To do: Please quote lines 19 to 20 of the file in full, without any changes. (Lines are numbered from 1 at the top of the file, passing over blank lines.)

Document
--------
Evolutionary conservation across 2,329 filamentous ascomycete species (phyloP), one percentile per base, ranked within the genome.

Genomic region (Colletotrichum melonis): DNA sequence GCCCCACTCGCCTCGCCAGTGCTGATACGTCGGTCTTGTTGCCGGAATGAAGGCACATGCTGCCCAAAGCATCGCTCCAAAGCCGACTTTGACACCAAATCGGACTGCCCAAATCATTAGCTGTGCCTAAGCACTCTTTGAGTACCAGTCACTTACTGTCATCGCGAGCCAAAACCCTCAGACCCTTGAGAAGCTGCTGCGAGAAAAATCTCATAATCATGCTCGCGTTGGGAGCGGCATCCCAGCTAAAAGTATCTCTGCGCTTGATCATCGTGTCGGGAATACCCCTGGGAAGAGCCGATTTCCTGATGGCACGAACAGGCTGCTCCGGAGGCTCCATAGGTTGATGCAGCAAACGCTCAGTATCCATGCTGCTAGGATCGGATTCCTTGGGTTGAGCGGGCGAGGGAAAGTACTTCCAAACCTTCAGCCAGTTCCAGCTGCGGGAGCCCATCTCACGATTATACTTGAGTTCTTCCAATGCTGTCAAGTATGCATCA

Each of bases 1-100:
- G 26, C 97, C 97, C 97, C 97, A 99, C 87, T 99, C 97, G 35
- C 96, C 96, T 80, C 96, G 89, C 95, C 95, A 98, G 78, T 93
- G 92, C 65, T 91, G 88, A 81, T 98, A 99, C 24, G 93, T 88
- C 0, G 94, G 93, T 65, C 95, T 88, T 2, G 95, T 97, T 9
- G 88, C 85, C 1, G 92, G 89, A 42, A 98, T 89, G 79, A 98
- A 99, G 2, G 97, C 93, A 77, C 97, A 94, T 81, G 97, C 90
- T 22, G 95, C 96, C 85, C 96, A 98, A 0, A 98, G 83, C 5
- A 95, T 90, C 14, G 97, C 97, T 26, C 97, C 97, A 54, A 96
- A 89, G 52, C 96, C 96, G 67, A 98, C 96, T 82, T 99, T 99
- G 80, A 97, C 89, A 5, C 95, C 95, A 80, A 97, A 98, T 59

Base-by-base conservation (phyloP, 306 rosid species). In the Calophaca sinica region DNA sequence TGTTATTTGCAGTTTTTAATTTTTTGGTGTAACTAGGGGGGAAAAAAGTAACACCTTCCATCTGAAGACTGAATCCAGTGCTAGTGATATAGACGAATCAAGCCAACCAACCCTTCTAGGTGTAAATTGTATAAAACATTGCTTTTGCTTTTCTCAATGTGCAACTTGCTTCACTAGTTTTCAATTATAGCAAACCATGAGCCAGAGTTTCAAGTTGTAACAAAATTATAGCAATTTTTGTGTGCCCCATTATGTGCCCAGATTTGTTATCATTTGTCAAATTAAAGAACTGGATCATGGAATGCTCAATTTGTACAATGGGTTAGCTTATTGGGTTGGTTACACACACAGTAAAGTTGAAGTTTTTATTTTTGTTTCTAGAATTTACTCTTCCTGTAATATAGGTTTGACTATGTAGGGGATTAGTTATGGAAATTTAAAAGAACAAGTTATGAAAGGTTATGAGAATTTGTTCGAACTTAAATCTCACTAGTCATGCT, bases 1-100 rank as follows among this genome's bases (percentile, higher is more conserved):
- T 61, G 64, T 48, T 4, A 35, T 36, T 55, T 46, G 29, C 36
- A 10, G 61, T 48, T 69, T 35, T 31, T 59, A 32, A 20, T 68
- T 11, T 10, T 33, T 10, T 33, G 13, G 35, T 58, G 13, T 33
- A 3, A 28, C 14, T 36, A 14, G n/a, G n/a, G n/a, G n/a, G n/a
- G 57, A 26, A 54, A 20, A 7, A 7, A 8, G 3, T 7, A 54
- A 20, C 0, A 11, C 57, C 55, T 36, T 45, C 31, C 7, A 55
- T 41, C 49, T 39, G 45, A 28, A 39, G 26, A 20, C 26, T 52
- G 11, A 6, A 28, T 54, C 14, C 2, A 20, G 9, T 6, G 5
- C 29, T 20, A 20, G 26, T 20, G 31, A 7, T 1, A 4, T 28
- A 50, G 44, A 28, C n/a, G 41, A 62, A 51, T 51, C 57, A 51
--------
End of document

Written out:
- G 57, A 26, A 54, A 20, A 7, A 7, A 8, G 3, T 7, A 54
- A 20, C 0, A 11, C 57, C 55, T 36, T 45, C 31, C 7, A 55